The film is also drawing comparisons with Spielberg’s “E.T.”  To me, that seems like an over simplification of the “Super 8” story and a lazy comparison.  The tone and style of the two films are very different.  While there is an alien creature in both movies, that is very different as well.  This E.T. has some serious attitude and a grudge to settle.  It doesn’t mind getting some blood on its hands (or whatever you call its grasping appendages).

Another comparison that could be made is the look of the creature to the Abrams produced monster movie “Cloverfield.”  There is a similarity in the general appearance of the two otherworldly beasts and they seem to move is a similar fashion; however, the “Super 8” creature has a more insect-like look and, while big, isn’t the size of a skyscraper.  This beast also has a purpose in what it does as opposed to the mindless destruction perpetrated by the “Cloverfield” monster.  We don’t get a good look at the beast in either film until near the end.  I like this approach and wish more monster movies would hold off on the creature reveal.  It adds tension that quickly disperses when the monster has as much face time as the lead actors.

As with most films about alien creatures on Earth, the villain of the piece is the military.  While I understand that need for a powerful entity to be the bad guy, does it always have to be a branch of the armed forces?  I know not everyone in uniform is a saint, but surely there must be some other organization that can be cast as the cold, cruel, nearly omnipotent heavy.  My choice would be either the CIA or the NSA, since we know so little about how they work and conspiracy theorists claim they are in possession of alien beings and technology already.  It would be in Hollywood’s best interest to remember we have two wars going on and the goodwill of Americans is with those who serve in the armed forces.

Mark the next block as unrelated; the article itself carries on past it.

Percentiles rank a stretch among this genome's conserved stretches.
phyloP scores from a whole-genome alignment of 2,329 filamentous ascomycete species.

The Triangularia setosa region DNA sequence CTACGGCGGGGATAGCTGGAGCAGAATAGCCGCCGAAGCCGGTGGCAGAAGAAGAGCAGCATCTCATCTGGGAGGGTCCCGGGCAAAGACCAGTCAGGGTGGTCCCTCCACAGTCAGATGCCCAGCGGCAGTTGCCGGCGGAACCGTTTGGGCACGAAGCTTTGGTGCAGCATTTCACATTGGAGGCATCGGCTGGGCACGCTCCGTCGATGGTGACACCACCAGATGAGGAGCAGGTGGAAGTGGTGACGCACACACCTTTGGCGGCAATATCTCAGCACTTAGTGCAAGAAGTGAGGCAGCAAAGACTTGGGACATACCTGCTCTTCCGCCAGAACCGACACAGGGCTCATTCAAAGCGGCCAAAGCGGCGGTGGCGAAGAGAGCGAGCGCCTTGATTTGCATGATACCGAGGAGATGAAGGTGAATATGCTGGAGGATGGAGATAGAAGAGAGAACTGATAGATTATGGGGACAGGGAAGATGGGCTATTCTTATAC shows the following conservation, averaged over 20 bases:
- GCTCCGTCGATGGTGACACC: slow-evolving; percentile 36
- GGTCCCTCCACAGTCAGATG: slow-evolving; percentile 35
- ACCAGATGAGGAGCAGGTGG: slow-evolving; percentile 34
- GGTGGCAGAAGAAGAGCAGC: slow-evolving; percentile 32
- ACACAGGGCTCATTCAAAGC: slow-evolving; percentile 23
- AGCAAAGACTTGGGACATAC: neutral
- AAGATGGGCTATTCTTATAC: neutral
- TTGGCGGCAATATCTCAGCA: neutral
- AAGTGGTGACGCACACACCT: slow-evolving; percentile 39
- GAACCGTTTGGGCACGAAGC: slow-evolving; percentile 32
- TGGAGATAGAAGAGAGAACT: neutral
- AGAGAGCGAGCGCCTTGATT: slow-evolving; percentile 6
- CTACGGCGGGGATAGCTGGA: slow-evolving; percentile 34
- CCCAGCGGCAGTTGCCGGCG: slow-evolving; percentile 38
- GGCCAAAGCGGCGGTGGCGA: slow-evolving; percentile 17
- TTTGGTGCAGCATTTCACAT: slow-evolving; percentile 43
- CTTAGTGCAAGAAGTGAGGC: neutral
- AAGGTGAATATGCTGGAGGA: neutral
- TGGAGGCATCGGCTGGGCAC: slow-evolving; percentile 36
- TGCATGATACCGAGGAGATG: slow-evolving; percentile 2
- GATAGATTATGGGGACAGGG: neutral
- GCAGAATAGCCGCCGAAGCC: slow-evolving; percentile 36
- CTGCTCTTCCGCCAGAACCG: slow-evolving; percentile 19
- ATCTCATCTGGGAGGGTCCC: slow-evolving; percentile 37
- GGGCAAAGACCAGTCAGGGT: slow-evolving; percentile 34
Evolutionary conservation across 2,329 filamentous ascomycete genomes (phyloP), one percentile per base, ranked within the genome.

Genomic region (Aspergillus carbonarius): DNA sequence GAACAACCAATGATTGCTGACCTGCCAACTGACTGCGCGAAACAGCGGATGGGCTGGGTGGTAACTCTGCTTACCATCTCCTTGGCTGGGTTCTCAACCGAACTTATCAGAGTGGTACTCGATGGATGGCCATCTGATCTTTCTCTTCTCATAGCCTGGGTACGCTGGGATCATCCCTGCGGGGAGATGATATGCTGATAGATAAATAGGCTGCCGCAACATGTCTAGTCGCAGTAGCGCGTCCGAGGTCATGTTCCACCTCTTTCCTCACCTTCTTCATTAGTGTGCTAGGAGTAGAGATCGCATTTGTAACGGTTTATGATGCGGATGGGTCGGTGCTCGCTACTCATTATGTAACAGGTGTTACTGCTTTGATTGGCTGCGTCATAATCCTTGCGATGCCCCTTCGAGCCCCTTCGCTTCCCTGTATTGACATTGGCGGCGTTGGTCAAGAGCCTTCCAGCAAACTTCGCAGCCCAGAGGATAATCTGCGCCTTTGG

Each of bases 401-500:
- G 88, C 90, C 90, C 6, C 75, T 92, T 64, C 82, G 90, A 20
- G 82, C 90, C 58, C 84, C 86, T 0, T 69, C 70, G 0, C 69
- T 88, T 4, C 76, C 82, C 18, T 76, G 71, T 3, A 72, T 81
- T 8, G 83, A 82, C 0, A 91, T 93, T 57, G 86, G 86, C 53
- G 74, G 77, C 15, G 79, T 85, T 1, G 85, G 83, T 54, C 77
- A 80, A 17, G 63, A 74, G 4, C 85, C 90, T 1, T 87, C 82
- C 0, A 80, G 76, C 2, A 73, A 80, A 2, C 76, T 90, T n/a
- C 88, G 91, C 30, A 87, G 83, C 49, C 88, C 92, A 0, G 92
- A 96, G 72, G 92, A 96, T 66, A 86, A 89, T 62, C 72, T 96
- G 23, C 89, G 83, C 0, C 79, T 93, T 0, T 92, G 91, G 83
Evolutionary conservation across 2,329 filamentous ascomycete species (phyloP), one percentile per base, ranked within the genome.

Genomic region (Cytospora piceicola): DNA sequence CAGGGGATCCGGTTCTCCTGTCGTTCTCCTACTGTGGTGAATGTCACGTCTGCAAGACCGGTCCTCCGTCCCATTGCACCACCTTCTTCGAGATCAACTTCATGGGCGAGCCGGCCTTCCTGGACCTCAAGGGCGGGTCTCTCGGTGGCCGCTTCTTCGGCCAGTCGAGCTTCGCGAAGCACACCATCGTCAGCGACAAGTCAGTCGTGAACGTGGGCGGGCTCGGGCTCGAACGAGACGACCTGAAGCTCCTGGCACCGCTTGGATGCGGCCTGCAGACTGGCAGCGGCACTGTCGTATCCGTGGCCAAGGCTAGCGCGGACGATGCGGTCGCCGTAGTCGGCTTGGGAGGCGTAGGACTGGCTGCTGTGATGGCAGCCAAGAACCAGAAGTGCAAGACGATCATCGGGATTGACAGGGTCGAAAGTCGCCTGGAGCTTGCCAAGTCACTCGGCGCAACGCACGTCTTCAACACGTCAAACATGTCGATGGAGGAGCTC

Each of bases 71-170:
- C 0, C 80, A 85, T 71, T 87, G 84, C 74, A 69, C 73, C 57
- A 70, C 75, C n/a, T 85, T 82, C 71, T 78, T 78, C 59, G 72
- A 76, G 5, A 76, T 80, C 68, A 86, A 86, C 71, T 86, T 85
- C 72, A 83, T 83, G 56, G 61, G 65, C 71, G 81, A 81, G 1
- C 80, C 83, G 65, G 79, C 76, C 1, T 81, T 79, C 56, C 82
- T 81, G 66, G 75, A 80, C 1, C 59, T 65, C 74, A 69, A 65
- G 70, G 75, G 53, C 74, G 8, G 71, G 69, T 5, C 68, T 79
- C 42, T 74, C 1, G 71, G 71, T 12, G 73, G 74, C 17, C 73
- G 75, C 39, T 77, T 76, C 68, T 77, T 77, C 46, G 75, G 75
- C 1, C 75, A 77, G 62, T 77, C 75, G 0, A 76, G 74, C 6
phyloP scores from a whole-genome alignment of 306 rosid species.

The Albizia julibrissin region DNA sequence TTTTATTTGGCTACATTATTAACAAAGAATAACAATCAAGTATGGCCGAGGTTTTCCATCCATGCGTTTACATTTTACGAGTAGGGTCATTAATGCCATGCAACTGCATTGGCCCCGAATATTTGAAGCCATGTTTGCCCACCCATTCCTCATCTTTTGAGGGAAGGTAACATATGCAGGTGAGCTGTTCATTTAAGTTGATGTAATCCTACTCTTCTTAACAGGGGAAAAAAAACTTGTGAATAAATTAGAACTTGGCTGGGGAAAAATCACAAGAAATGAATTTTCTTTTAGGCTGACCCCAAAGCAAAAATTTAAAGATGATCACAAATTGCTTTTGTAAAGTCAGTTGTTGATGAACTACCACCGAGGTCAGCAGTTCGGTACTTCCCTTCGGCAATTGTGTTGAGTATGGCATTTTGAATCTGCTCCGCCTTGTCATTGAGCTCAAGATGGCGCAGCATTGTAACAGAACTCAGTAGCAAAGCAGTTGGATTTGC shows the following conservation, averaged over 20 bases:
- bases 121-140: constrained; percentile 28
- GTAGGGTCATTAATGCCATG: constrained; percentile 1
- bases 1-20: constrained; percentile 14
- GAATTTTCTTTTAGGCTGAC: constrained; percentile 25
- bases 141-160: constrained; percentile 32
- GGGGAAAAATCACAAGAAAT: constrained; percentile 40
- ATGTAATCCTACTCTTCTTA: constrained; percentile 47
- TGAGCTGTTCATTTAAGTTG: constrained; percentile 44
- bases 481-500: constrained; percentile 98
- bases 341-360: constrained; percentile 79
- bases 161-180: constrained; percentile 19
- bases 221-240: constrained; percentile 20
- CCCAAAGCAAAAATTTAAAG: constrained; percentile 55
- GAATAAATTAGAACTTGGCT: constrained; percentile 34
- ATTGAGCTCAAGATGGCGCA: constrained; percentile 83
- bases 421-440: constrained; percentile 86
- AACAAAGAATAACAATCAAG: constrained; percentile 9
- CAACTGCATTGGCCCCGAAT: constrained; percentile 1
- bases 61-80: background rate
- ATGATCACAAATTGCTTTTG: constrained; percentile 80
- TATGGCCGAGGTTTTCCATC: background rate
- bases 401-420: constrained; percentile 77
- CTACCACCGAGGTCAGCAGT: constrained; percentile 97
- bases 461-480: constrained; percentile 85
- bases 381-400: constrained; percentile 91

“Super 8” is rated PG 13 for intense sequences of sci-fi action and violence, language and some drug use.  The creature crushes one man against a glass door causing a large splash of blood.  There are numerous explosions caused by malfunctioning military weapons, leading to one of the kids getting hurt.  There is a reference to buying pot and the same character is shown smoking a joint.  Foul language is commonly used by the young cast with the “F-bomb” dropped by an adult character once.

“Super 8” manages to be about three different movies wrapped up into one film.  The various story elements are mixed like a cake recipe, each flavor adding to the finished product.  While the finished product has one stale element, overall it’s a tasty treat.

“Super 8” gets five guitars.

Super powers, penguins and Paris are you choices for films this week.  Vote for the next movie you’d like me to review.

Green Lantern—Ryan Reynolds stars as test pilot Hal Jordan, who is chosen to wear the power ring and join the intergalactic Green Lantern Corps.

Mr. Popper’s Penguins—Jim Carrey's average life is turned upside down when he inadvertently inherits some penguins from Antarctica.

Midnight in Paris—Owen Wilson and Rachel McAdams are a couple who travel to Paris for business and have their lives transformed.

Stan’s Choice—Stan sees and reviews any film of his choice currently in theatres.

Release dates are subject to change and not all films may be shown in Knoxville, TN.

Have a question?  Send them to stanthemovieman@att.net.  Follow Stan on Twitter @moviemanstan.